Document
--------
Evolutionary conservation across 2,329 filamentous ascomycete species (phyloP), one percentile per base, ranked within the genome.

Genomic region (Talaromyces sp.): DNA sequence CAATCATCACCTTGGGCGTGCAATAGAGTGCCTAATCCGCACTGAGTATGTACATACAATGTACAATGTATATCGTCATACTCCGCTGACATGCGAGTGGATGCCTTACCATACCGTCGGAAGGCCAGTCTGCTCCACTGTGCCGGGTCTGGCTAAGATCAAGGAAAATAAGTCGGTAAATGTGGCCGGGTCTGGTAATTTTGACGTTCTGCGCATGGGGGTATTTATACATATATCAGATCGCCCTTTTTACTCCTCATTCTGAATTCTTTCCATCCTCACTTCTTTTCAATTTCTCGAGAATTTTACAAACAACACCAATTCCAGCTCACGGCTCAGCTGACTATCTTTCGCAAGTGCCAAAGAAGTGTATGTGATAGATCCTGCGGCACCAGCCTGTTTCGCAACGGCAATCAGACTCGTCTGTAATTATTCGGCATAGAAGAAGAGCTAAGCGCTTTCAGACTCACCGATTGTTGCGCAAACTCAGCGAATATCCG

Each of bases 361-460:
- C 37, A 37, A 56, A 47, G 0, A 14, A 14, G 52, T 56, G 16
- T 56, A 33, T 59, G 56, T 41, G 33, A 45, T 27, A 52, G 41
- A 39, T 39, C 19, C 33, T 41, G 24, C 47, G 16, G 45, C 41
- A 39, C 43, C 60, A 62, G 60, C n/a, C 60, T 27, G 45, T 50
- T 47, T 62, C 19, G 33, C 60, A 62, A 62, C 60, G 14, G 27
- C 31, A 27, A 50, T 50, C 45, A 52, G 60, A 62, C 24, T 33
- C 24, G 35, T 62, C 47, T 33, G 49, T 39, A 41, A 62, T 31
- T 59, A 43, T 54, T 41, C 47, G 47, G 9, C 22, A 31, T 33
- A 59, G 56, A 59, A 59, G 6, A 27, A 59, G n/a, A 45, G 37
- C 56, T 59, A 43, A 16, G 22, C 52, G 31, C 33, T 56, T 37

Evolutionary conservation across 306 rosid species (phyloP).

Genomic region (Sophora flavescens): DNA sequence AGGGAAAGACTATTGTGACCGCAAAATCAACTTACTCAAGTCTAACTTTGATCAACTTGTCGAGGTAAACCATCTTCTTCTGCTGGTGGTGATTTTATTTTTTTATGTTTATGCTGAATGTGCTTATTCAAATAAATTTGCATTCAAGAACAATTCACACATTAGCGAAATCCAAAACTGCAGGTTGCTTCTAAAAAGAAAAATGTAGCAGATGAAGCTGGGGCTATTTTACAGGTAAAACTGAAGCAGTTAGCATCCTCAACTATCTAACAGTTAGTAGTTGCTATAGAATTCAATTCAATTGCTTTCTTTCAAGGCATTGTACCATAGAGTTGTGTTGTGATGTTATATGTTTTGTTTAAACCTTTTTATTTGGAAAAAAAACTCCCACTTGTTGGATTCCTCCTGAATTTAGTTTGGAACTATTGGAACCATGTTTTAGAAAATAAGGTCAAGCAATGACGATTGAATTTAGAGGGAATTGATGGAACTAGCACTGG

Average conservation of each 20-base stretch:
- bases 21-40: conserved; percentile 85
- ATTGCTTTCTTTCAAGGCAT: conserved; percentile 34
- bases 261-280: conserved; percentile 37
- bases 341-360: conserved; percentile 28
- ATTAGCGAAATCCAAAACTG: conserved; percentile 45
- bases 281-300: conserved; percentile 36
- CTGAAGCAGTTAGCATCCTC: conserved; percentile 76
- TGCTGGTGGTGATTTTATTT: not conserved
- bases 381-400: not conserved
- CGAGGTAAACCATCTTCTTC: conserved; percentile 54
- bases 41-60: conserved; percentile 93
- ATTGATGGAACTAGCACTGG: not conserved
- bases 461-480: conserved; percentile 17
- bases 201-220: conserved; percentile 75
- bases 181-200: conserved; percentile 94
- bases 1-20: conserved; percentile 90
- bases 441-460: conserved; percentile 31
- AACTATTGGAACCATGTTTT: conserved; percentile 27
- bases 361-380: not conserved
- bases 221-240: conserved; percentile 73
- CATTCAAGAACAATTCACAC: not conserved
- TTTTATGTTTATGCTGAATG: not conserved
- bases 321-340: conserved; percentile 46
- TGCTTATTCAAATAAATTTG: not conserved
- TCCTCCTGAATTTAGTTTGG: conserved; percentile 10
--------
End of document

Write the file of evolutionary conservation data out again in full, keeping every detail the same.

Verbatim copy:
Evolutionary conservation across 2,329 filamentous ascomycete species (phyloP), one percentile per base, ranked within the genome.

Genomic region (Talaromyces sp.): DNA sequence CAATCATCACCTTGGGCGTGCAATAGAGTGCCTAATCCGCACTGAGTATGTACATACAATGTACAATGTATATCGTCATACTCCGCTGACATGCGAGTGGATGCCTTACCATACCGTCGGAAGGCCAGTCTGCTCCACTGTGCCGGGTCTGGCTAAGATCAAGGAAAATAAGTCGGTAAATGTGGCCGGGTCTGGTAATTTTGACGTTCTGCGCATGGGGGTATTTATACATATATCAGATCGCCCTTTTTACTCCTCATTCTGAATTCTTTCCATCCTCACTTCTTTTCAATTTCTCGAGAATTTTACAAACAACACCAATTCCAGCTCACGGCTCAGCTGACTATCTTTCGCAAGTGCCAAAGAAGTGTATGTGATAGATCCTGCGGCACCAGCCTGTTTCGCAACGGCAATCAGACTCGTCTGTAATTATTCGGCATAGAAGAAGAGCTAAGCGCTTTCAGACTCACCGATTGTTGCGCAAACTCAGCGAATATCCG

Each of bases 361-460:
- C 37, A 37, A 56, A 47, G 0, A 14, A 14, G 52, T 56, G 16
- T 56, A 33, T 59, G 56, T 41, G 33, A 45, T 27, A 52, G 41
- A 39, T 39, C 19, C 33, T 41, G 24, C 47, G 16, G 45, C 41
- A 39, C 43, C 60, A 62, G 60, C n/a, C 60, T 27, G 45, T 50
- T 47, T 62, C 19, G 33, C 60, A 62, A 62, C 60, G 14, G 27
- C 31, A 27, A 50, T 50, C 45, A 52, G 60, A 62, C 24, T 33
- C 24, G 35, T 62, C 47, T 33, G 49, T 39, A 41, A 62, T 31
- T 59, A 43, T 54, T 41, C 47, G 47, G 9, C 22, A 31, T 33
- A 59, G 56, A 59, A 59, G 6, A 27, A 59, G n/a, A 45, G 37
- C 56, T 59, A 43, A 16, G 22, C 52, G 31, C 33, T 56, T 37

Evolutionary conservation across 306 rosid species (phyloP).

Genomic region (Sophora flavescens): DNA sequence AGGGAAAGACTATTGTGACCGCAAAATCAACTTACTCAAGTCTAACTTTGATCAACTTGTCGAGGTAAACCATCTTCTTCTGCTGGTGGTGATTTTATTTTTTTATGTTTATGCTGAATGTGCTTATTCAAATAAATTTGCATTCAAGAACAATTCACACATTAGCGAAATCCAAAACTGCAGGTTGCTTCTAAAAAGAAAAATGTAGCAGATGAAGCTGGGGCTATTTTACAGGTAAAACTGAAGCAGTTAGCATCCTCAACTATCTAACAGTTAGTAGTTGCTATAGAATTCAATTCAATTGCTTTCTTTCAAGGCATTGTACCATAGAGTTGTGTTGTGATGTTATATGTTTTGTTTAAACCTTTTTATTTGGAAAAAAAACTCCCACTTGTTGGATTCCTCCTGAATTTAGTTTGGAACTATTGGAACCATGTTTTAGAAAATAAGGTCAAGCAATGACGATTGAATTTAGAGGGAATTGATGGAACTAGCACTGG

Average conservation of each 20-base stretch:
- bases 21-40: conserved; percentile 85
- ATTGCTTTCTTTCAAGGCAT: conserved; percentile 34
- bases 261-280: conserved; percentile 37
- bases 341-360: conserved; percentile 28
- ATTAGCGAAATCCAAAACTG: conserved; percentile 45
- bases 281-300: conserved; percentile 36
- CTGAAGCAGTTAGCATCCTC: conserved; percentile 76
- TGCTGGTGGTGATTTTATTT: not conserved
- bases 381-400: not conserved
- CGAGGTAAACCATCTTCTTC: conserved; percentile 54
- bases 41-60: conserved; percentile 93
- ATTGATGGAACTAGCACTGG: not conserved
- bases 461-480: conserved; percentile 17
- bases 201-220: conserved; percentile 75
- bases 181-200: conserved; percentile 94
- bases 1-20: conserved; percentile 90
- bases 441-460: conserved; percentile 31
- AACTATTGGAACCATGTTTT: conserved; percentile 27
- bases 361-380: not conserved
- bases 221-240: conserved; percentile 73
- CATTCAAGAACAATTCACAC: not conserved
- TTTTATGTTTATGCTGAATG: not conserved
- bases 321-340: conserved; percentile 46
- TGCTTATTCAAATAAATTTG: not conserved
- TCCTCCTGAATTTAGTTTGG: conserved; percentile 10